The goddess helped by giving him three irresistible golden apples. Hippomenes threw them one by one in front of Atalanta during the race. The apples distracted the huntress and she was not able to catch up with Hippomenes.
Once they were happily married, Hippomenes started to forget to thank Aphrodite in his prayers. The offended goddess decided to punish both him and his wife. Once when they were passing a temple of Rhea, Aphrodite inflicted them with such a great desire for each other that they couldn’t resist going inside the temple to make love.
This angered Rhea so much that she turned them into lions. This was done to keep them away from each other forever, as the ancient Greeks thought that lions could not mate with each other, but only with leopards.
Depictions in Art and Pop Culture
In Greek Art
- Rhea is a little-known goddess, and depictions of her are not that abundant. From the 4th century BC, she is indistinguishable from Cybele. Rhea-Cybele is depicted in paintings, bas-reliefs and sculptures and vases. She is usually depicted as handing a rock to Cronus. Sometimes however also riding a lion (as in the fascinating painting which is part of the Pergamon alter). Sculptures depict her seated on the throne in a turret-like crown, often guarded by lions on two sides.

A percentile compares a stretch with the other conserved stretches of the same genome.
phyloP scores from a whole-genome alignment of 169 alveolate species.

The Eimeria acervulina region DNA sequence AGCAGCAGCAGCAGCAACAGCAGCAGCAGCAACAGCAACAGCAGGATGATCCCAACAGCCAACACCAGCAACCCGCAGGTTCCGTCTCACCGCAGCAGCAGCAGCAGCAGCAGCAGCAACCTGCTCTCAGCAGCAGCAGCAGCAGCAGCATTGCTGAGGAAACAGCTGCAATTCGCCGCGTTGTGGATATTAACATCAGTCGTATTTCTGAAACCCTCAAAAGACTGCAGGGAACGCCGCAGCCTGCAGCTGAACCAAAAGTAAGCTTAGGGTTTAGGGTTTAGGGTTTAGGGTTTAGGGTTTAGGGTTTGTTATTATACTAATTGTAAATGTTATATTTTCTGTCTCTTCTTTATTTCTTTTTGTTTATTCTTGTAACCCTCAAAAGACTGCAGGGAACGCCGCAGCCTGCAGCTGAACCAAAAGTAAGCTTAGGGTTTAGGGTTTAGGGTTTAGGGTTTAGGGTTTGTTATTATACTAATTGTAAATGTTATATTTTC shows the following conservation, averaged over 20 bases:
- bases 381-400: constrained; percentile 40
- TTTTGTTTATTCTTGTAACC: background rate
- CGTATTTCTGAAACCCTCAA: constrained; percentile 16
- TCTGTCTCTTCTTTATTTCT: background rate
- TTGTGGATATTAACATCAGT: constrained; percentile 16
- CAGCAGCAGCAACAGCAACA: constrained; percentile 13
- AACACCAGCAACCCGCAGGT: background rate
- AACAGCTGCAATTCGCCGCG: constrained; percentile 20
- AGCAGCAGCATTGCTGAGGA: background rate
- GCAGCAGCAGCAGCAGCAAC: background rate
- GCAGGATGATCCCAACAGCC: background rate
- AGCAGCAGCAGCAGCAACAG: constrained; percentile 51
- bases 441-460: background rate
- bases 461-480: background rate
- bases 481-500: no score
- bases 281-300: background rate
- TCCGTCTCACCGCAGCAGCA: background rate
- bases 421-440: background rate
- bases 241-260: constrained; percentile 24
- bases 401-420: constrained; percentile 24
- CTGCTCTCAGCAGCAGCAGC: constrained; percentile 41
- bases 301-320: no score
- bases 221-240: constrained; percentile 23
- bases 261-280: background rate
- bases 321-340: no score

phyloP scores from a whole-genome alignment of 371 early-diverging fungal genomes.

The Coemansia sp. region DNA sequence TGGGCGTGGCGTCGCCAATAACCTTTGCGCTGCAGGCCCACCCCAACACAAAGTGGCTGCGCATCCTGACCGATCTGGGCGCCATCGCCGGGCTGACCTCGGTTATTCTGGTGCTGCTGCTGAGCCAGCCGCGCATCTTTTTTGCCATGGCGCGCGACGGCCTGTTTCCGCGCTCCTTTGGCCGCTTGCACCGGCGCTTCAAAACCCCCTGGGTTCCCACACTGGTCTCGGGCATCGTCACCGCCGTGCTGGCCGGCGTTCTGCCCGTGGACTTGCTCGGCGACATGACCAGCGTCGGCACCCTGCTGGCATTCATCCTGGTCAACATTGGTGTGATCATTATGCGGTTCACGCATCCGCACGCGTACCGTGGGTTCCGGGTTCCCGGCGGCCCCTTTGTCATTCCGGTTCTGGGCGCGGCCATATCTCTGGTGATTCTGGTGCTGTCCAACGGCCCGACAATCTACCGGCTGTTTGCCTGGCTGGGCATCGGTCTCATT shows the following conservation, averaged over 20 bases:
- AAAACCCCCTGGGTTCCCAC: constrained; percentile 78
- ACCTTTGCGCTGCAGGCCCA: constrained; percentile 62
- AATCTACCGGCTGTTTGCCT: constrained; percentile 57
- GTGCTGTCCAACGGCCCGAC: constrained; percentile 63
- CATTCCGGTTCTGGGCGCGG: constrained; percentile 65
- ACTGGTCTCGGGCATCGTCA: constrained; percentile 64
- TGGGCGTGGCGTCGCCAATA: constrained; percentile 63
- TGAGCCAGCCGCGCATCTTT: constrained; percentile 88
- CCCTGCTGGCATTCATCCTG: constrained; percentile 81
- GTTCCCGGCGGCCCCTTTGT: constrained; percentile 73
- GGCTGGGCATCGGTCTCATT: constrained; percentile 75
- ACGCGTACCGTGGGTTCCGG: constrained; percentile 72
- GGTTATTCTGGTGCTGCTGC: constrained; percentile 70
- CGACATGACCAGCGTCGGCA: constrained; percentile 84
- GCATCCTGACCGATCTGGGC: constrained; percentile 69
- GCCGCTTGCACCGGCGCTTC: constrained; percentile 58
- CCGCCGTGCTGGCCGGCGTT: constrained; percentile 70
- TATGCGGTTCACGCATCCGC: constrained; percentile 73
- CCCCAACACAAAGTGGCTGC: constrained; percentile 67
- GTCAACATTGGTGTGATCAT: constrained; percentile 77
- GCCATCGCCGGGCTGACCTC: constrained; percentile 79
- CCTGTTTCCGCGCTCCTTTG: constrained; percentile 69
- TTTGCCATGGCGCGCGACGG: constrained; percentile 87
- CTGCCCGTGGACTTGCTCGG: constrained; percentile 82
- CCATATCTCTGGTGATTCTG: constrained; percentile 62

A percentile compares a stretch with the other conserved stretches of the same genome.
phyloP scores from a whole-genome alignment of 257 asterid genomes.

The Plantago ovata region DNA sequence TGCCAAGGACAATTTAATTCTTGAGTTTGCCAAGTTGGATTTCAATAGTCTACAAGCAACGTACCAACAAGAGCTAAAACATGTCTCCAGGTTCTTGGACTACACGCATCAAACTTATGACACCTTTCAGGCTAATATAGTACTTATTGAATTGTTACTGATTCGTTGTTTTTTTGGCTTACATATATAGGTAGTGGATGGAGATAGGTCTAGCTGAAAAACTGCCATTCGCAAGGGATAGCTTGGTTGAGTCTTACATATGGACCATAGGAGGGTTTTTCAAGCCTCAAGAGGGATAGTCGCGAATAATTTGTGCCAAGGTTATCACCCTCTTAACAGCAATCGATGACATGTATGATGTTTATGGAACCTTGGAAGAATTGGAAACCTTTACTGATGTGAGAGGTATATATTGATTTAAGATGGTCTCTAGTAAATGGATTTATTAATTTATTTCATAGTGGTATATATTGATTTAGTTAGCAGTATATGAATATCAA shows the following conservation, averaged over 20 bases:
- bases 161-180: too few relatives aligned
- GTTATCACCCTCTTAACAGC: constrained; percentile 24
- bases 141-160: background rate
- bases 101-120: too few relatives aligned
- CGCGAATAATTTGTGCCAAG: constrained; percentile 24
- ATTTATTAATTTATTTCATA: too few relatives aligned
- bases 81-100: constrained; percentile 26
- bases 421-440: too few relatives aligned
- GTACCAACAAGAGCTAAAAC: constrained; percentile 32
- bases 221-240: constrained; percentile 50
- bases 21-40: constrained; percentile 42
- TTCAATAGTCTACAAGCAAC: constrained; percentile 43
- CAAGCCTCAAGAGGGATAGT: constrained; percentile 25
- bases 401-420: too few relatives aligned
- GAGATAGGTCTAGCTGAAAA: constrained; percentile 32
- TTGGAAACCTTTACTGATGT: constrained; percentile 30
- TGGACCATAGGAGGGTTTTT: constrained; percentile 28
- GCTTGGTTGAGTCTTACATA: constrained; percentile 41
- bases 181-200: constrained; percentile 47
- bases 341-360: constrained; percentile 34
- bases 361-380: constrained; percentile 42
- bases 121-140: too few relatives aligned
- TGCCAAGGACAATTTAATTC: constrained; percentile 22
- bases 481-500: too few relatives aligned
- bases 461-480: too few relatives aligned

- The legendary Athenian sculptor Phidias made a statue of Rhea that was worshipped in the district of Kerameikos in Athens.
In Pop Culture
- Rhea appears in the game God of War II (2007). She is shown in a flashback and is saving her son Zeus from being devoured by her husband Cronus.
- Rhea is humorously mentioned in Percy Jackson & The Olympians: The Lightning Thief (novel by Rick Riordan) as the mother of Zeus and Poseidon and the subject of their frequent clashes.
- Rhea is mentioned in the short story The Diary of Luke Castellan (also in connection with preventing baby Zeus from being swallowed by his father Cronus).
Frequently Asked Questions
Rhea (Rheia), one of the Titans, was the mother of gods and goddess of female fertility, motherhood and generation.
Rhea is famous as the brave mother goddess who tricked her husband, the terrible Titan Cronus, by giving him a stone to swallow instead of their son Zeus. She was worshipped as the goddess of female fertility and childbirth as well as the mother of all gods.
Titaness Rhea belongs to the ancient Greek religion and Greek mythology.
Rhea was thought to improve fertility and assist women in childbirth and raising children. Myths that mention her create an impression of the goddess-mother who is willing to help her children and grandchildren. However, if she was made angry, her fury was terrifying.
Her stone is moss agate, her sacred animal is lion, her day is Saturday, and her planet is Saturn.
Rhea, daughter of Gaia, the Earth and Uranus, the god of the Sky, was the mother to the younger generation of gods, the Olympians.